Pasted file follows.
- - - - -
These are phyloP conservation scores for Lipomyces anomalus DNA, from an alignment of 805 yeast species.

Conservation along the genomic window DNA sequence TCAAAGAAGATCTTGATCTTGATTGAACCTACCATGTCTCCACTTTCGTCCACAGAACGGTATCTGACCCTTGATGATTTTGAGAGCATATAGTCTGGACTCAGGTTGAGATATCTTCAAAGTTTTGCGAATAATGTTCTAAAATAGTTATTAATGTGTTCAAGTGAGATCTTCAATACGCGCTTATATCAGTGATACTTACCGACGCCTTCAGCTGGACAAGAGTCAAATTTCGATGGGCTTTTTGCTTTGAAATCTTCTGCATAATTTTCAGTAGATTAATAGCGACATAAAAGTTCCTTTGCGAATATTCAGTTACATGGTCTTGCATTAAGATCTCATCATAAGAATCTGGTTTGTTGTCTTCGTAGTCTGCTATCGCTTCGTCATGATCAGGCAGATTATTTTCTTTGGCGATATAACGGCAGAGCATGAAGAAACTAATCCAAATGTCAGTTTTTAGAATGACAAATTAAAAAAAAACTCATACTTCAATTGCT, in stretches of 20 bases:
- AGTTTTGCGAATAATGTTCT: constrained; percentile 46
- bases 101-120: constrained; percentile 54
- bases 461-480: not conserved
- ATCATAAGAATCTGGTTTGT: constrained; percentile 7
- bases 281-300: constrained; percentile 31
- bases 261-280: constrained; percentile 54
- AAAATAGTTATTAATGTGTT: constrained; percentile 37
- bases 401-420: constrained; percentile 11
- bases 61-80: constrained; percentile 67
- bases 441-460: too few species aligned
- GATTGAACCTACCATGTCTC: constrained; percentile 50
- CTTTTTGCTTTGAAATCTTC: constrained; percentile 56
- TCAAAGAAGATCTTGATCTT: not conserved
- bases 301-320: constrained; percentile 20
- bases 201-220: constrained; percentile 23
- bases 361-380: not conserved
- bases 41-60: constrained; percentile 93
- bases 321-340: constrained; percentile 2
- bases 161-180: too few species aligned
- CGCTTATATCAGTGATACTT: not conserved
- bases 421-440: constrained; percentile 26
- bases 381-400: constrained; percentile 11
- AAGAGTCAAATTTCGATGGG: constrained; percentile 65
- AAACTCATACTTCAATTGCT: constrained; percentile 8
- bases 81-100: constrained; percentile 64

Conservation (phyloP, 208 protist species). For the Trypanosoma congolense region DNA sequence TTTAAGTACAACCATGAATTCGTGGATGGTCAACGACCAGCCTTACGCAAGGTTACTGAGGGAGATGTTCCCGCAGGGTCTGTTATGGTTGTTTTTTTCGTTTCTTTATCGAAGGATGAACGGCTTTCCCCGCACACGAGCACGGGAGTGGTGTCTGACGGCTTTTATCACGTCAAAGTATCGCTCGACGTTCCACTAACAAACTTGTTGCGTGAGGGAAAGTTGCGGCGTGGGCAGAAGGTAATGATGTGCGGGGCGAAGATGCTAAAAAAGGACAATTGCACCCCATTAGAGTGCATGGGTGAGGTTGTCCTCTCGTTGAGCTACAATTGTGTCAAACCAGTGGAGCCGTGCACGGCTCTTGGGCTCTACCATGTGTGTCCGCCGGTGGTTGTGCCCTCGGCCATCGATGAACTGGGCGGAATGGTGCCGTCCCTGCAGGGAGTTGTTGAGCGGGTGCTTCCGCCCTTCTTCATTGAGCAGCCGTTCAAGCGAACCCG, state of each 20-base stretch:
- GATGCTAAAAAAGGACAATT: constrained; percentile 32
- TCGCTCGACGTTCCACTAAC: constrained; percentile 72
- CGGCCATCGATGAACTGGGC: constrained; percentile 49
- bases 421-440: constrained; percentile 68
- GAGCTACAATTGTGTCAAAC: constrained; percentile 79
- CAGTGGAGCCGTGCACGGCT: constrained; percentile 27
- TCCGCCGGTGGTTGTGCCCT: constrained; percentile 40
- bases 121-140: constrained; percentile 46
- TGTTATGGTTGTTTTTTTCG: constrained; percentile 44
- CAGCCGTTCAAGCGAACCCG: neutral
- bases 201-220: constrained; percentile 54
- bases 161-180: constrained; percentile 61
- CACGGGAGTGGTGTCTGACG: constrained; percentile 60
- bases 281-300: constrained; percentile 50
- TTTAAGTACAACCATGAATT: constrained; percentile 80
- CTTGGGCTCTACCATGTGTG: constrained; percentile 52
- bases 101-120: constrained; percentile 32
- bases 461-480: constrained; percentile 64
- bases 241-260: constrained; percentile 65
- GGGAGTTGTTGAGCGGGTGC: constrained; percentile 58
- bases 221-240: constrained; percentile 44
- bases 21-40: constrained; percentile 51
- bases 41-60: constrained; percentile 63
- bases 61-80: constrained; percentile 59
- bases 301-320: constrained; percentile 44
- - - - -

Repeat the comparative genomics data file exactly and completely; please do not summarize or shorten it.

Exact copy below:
These are phyloP conservation scores for Lipomyces anomalus DNA, from an alignment of 805 yeast species.

Conservation along the genomic window DNA sequence TCAAAGAAGATCTTGATCTTGATTGAACCTACCATGTCTCCACTTTCGTCCACAGAACGGTATCTGACCCTTGATGATTTTGAGAGCATATAGTCTGGACTCAGGTTGAGATATCTTCAAAGTTTTGCGAATAATGTTCTAAAATAGTTATTAATGTGTTCAAGTGAGATCTTCAATACGCGCTTATATCAGTGATACTTACCGACGCCTTCAGCTGGACAAGAGTCAAATTTCGATGGGCTTTTTGCTTTGAAATCTTCTGCATAATTTTCAGTAGATTAATAGCGACATAAAAGTTCCTTTGCGAATATTCAGTTACATGGTCTTGCATTAAGATCTCATCATAAGAATCTGGTTTGTTGTCTTCGTAGTCTGCTATCGCTTCGTCATGATCAGGCAGATTATTTTCTTTGGCGATATAACGGCAGAGCATGAAGAAACTAATCCAAATGTCAGTTTTTAGAATGACAAATTAAAAAAAAACTCATACTTCAATTGCT, in stretches of 20 bases:
- AGTTTTGCGAATAATGTTCT: constrained; percentile 46
- bases 101-120: constrained; percentile 54
- bases 461-480: not conserved
- ATCATAAGAATCTGGTTTGT: constrained; percentile 7
- bases 281-300: constrained; percentile 31
- bases 261-280: constrained; percentile 54
- AAAATAGTTATTAATGTGTT: constrained; percentile 37
- bases 401-420: constrained; percentile 11
- bases 61-80: constrained; percentile 67
- bases 441-460: too few species aligned
- GATTGAACCTACCATGTCTC: constrained; percentile 50
- CTTTTTGCTTTGAAATCTTC: constrained; percentile 56
- TCAAAGAAGATCTTGATCTT: not conserved
- bases 301-320: constrained; percentile 20
- bases 201-220: constrained; percentile 23
- bases 361-380: not conserved
- bases 41-60: constrained; percentile 93
- bases 321-340: constrained; percentile 2
- bases 161-180: too few species aligned
- CGCTTATATCAGTGATACTT: not conserved
- bases 421-440: constrained; percentile 26
- bases 381-400: constrained; percentile 11
- AAGAGTCAAATTTCGATGGG: constrained; percentile 65
- AAACTCATACTTCAATTGCT: constrained; percentile 8
- bases 81-100: constrained; percentile 64

Conservation (phyloP, 208 protist species). For the Trypanosoma congolense region DNA sequence TTTAAGTACAACCATGAATTCGTGGATGGTCAACGACCAGCCTTACGCAAGGTTACTGAGGGAGATGTTCCCGCAGGGTCTGTTATGGTTGTTTTTTTCGTTTCTTTATCGAAGGATGAACGGCTTTCCCCGCACACGAGCACGGGAGTGGTGTCTGACGGCTTTTATCACGTCAAAGTATCGCTCGACGTTCCACTAACAAACTTGTTGCGTGAGGGAAAGTTGCGGCGTGGGCAGAAGGTAATGATGTGCGGGGCGAAGATGCTAAAAAAGGACAATTGCACCCCATTAGAGTGCATGGGTGAGGTTGTCCTCTCGTTGAGCTACAATTGTGTCAAACCAGTGGAGCCGTGCACGGCTCTTGGGCTCTACCATGTGTGTCCGCCGGTGGTTGTGCCCTCGGCCATCGATGAACTGGGCGGAATGGTGCCGTCCCTGCAGGGAGTTGTTGAGCGGGTGCTTCCGCCCTTCTTCATTGAGCAGCCGTTCAAGCGAACCCG, state of each 20-base stretch:
- GATGCTAAAAAAGGACAATT: constrained; percentile 32
- TCGCTCGACGTTCCACTAAC: constrained; percentile 72
- CGGCCATCGATGAACTGGGC: constrained; percentile 49
- bases 421-440: constrained; percentile 68
- GAGCTACAATTGTGTCAAAC: constrained; percentile 79
- CAGTGGAGCCGTGCACGGCT: constrained; percentile 27
- TCCGCCGGTGGTTGTGCCCT: constrained; percentile 40
- bases 121-140: constrained; percentile 46
- TGTTATGGTTGTTTTTTTCG: constrained; percentile 44
- CAGCCGTTCAAGCGAACCCG: neutral
- bases 201-220: constrained; percentile 54
- bases 161-180: constrained; percentile 61
- CACGGGAGTGGTGTCTGACG: constrained; percentile 60
- bases 281-300: constrained; percentile 50
- TTTAAGTACAACCATGAATT: constrained; percentile 80
- CTTGGGCTCTACCATGTGTG: constrained; percentile 52
- bases 101-120: constrained; percentile 32
- bases 461-480: constrained; percentile 64
- bases 241-260: constrained; percentile 65
- GGGAGTTGTTGAGCGGGTGC: constrained; percentile 58
- bases 221-240: constrained; percentile 44
- bases 21-40: constrained; percentile 51
- bases 41-60: constrained; percentile 63
- bases 61-80: constrained; percentile 59
- bases 301-320: constrained; percentile 44